Just before the dust settled on the acrimonious and divisive elections of 2007, the 10th Parliament was convened for the Members of parliament to be sworn in. A young man who wore an oversize suit, with a haircut that looked like he was an actor straight from the Fresh prince of Bel Air comedy show rose up and delivered a passionate yet defiant speech.
Speaking on the floor of Parliament, he declared that based on his name (Ababu), he was supposed to be sworn in first and not the president-elect Mwai Kibaki. Ababu Namwamba became a household name.
He swore the oath of allegiance to Raila Odinga in parliament and referred to the president-elect as a fraudster and the Member of Parliament for Othaya. “I swear my allegiance to the president,” said Ababu Namwamba, as he nodded his head to Mr. Odinga.
ODM party loyalists sang his praises. His star was shining and everyone in ODM loved him. He stood up for Baba in the hour of need. He was willing to take a bullet for him. He actually did though not in literal sense.
Last week, his party just declared their support for president Uhuru’s reelection.
The same year, a young politician from the Rift Valley had managed to turn the bloc to embrace a man they had hated for years. Because Raila had been a thorn in the flesh of their man Daniel Arap Moi for many years.
William Samoei Ruto managed to sell a Raila Presidency in Kalenjin land. They even gave him a nickname, Arap Mibei to mean ‘the son born in a place with the water body.’ The man who was hated by this region just a few years ago was now voted for to the man.
Ruto worked tirelessly to campaign for his candidate of choice. Even after the acrimonious elections, he still continued as a negotiator in the ODM’s side of the Koffi Annan-led mediation team. He gave his all to the party he loved. Arap Ruto is not known to support a cause half-heartedly. He goes all out for something or someone he believes in.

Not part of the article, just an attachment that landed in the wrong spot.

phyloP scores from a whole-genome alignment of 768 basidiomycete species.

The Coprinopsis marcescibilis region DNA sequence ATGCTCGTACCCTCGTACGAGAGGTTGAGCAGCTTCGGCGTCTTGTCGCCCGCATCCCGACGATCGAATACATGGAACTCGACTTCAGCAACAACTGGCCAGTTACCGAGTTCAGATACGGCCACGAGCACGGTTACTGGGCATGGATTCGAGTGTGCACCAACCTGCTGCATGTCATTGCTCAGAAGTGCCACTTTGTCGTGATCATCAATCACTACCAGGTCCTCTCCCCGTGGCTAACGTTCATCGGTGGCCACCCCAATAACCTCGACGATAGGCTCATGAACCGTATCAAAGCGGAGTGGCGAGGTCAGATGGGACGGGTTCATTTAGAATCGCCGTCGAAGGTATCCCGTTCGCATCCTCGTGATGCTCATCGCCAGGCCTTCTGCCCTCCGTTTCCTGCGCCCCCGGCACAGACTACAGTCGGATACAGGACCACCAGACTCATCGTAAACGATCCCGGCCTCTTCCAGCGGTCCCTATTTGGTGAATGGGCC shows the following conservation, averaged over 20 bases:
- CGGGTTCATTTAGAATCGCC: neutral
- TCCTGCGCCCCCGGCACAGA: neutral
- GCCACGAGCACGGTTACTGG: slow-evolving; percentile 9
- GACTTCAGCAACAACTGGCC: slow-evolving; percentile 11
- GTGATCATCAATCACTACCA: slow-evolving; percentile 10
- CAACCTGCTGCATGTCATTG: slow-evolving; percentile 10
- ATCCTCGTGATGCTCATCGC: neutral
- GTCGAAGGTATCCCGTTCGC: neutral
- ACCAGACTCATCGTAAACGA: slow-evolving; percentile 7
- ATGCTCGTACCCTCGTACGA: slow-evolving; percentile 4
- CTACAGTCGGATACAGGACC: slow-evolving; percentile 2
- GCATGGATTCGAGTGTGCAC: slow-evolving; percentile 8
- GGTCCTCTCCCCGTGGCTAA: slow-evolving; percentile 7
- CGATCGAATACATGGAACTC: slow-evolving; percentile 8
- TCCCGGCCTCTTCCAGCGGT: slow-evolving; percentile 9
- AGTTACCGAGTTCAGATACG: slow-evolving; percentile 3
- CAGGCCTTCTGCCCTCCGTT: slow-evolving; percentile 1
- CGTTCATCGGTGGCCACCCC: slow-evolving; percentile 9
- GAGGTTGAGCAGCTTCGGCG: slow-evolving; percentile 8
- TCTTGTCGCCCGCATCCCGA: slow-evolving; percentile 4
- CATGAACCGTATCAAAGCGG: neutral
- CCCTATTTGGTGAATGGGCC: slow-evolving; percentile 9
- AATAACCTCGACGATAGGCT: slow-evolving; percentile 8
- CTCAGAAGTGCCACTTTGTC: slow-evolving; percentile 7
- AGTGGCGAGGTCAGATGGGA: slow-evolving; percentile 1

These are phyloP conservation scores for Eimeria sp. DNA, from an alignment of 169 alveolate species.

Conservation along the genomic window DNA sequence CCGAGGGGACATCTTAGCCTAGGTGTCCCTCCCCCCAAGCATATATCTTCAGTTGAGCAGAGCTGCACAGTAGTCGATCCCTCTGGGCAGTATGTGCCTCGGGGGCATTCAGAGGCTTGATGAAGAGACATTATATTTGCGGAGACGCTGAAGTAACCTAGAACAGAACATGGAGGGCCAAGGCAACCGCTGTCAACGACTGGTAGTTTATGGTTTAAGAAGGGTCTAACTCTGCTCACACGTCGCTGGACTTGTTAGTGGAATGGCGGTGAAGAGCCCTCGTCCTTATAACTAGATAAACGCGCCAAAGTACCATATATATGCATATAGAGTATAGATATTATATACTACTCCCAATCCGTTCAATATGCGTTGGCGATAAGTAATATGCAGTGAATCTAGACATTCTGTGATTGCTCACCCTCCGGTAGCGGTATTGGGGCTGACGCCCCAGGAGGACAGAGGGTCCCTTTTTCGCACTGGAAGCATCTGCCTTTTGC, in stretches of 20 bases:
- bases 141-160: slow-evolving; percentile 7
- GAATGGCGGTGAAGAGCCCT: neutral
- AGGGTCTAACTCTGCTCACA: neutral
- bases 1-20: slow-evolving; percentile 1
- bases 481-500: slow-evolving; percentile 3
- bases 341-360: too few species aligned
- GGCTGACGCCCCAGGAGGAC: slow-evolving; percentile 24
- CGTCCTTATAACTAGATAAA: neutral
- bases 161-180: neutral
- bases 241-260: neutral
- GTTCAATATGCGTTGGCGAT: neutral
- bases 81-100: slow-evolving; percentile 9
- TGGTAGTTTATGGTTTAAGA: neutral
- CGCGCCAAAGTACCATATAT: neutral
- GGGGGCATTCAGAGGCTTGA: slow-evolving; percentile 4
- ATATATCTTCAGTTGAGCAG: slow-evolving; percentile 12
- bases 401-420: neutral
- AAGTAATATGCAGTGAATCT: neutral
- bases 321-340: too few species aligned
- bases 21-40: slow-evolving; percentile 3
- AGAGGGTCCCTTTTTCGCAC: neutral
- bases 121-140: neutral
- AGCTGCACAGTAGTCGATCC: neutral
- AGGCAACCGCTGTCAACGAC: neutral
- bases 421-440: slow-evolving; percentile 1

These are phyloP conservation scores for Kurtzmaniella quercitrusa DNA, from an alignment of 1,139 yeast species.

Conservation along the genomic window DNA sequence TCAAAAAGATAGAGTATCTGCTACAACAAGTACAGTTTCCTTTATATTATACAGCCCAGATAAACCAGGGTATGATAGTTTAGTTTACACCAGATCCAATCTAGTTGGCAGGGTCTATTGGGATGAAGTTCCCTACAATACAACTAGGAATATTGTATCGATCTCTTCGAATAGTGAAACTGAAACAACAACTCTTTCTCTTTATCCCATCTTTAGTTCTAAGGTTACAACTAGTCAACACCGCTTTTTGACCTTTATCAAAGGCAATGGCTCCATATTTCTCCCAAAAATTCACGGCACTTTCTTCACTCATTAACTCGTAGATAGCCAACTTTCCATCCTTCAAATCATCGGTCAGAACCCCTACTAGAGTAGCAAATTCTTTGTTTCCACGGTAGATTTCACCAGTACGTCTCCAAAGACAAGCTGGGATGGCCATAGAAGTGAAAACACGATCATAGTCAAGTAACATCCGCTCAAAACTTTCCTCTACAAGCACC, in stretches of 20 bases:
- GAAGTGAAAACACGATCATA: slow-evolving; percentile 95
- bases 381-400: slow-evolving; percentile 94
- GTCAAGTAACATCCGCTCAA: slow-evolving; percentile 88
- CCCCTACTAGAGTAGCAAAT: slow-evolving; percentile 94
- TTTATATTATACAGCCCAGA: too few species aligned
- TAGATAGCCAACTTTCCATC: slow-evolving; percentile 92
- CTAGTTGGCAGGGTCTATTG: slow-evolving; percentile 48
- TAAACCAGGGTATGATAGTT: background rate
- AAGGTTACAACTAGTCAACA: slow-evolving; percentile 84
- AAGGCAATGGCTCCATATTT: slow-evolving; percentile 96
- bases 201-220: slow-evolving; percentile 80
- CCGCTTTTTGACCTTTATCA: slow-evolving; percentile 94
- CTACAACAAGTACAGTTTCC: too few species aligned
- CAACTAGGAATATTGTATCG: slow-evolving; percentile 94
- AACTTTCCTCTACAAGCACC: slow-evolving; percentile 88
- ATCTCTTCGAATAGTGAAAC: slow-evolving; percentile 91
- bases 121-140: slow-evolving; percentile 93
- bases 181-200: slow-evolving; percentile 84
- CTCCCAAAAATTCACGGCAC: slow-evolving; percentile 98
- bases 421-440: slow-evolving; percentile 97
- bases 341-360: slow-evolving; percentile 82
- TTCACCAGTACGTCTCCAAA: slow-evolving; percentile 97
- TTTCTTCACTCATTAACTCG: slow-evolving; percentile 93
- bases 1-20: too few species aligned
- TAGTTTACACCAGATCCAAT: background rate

He was only a darling as long as he danced to the tunes of an individual. He was vilified and fired even after the allegations against him hadn’t been substantiated.
Then rose another man in the party ranks. He was an eloquent speaker from the coast. Way before Joho rose, there was Najib Balala. He was in the pentagon with other leaders. He supported and believed in Baba. He stuck with him through thick and thin. And the fans of Baba loved him.
They gave him names that were interesting. They were borderline worshiping him; until he started professing a different ideology. “Ladies and gentlemen, I give you the president,” was how Najib Balala introduced Raila to the 10th Parliament to a thunderous applause from his party.
Today, he supports president Uhuru Kenyatta’s reelection and he is the cabinet secretary for tourism.
As long as the ‘know it all’ attitude of the party leaders isn’t cut, the party will always complain of rigged elections even if they are the only ones on the ballot box.
If ODM doesn’t encourage a culture of ideology and professionalism, the party can forget about the presidency; at least not in the near future.
Then rose a blogger who became really influential; a humble son of Kano who came to Nairobi to fend for himself and his family. With meagre resources, he managed to build a formidable online platform that catapulted him to an influencer.